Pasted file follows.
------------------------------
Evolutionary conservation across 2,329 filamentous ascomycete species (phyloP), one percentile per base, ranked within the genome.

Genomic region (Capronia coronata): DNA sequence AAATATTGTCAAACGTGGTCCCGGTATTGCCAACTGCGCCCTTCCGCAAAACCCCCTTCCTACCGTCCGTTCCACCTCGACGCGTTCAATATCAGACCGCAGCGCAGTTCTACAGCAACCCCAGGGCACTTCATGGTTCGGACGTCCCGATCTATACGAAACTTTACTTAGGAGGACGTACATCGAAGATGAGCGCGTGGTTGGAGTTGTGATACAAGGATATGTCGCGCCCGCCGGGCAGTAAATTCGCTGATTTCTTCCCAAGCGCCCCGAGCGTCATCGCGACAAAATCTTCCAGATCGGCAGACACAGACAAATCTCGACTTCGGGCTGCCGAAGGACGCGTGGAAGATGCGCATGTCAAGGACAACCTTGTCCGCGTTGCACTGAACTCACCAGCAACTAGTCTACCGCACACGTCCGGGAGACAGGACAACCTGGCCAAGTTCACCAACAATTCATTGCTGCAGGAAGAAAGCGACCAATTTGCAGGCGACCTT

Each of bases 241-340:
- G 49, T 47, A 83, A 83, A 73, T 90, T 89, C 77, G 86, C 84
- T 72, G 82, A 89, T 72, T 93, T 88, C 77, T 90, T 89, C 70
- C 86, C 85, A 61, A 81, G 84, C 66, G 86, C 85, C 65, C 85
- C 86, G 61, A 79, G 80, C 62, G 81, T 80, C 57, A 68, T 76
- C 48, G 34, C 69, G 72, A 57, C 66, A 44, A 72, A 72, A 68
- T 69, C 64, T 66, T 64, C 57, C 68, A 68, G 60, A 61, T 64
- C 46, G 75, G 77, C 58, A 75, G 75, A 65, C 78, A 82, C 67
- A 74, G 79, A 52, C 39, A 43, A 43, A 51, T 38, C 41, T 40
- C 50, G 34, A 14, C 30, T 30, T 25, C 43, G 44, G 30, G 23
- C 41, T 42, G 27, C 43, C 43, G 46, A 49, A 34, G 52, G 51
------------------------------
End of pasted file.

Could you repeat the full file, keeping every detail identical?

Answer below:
Evolutionary conservation across 2,329 filamentous ascomycete species (phyloP), one percentile per base, ranked within the genome.

Genomic region (Capronia coronata): DNA sequence AAATATTGTCAAACGTGGTCCCGGTATTGCCAACTGCGCCCTTCCGCAAAACCCCCTTCCTACCGTCCGTTCCACCTCGACGCGTTCAATATCAGACCGCAGCGCAGTTCTACAGCAACCCCAGGGCACTTCATGGTTCGGACGTCCCGATCTATACGAAACTTTACTTAGGAGGACGTACATCGAAGATGAGCGCGTGGTTGGAGTTGTGATACAAGGATATGTCGCGCCCGCCGGGCAGTAAATTCGCTGATTTCTTCCCAAGCGCCCCGAGCGTCATCGCGACAAAATCTTCCAGATCGGCAGACACAGACAAATCTCGACTTCGGGCTGCCGAAGGACGCGTGGAAGATGCGCATGTCAAGGACAACCTTGTCCGCGTTGCACTGAACTCACCAGCAACTAGTCTACCGCACACGTCCGGGAGACAGGACAACCTGGCCAAGTTCACCAACAATTCATTGCTGCAGGAAGAAAGCGACCAATTTGCAGGCGACCTT

Each of bases 241-340:
- G 49, T 47, A 83, A 83, A 73, T 90, T 89, C 77, G 86, C 84
- T 72, G 82, A 89, T 72, T 93, T 88, C 77, T 90, T 89, C 70
- C 86, C 85, A 61, A 81, G 84, C 66, G 86, C 85, C 65, C 85
- C 86, G 61, A 79, G 80, C 62, G 81, T 80, C 57, A 68, T 76
- C 48, G 34, C 69, G 72, A 57, C 66, A 44, A 72, A 72, A 68
- T 69, C 64, T 66, T 64, C 57, C 68, A 68, G 60, A 61, T 64
- C 46, G 75, G 77, C 58, A 75, G 75, A 65, C 78, A 82, C 67
- A 74, G 79, A 52, C 39, A 43, A 43, A 51, T 38, C 41, T 40
- C 50, G 34, A 14, C 30, T 30, T 25, C 43, G 44, G 30, G 23
- C 41, T 42, G 27, C 43, C 43, G 46, A 49, A 34, G 52, G 51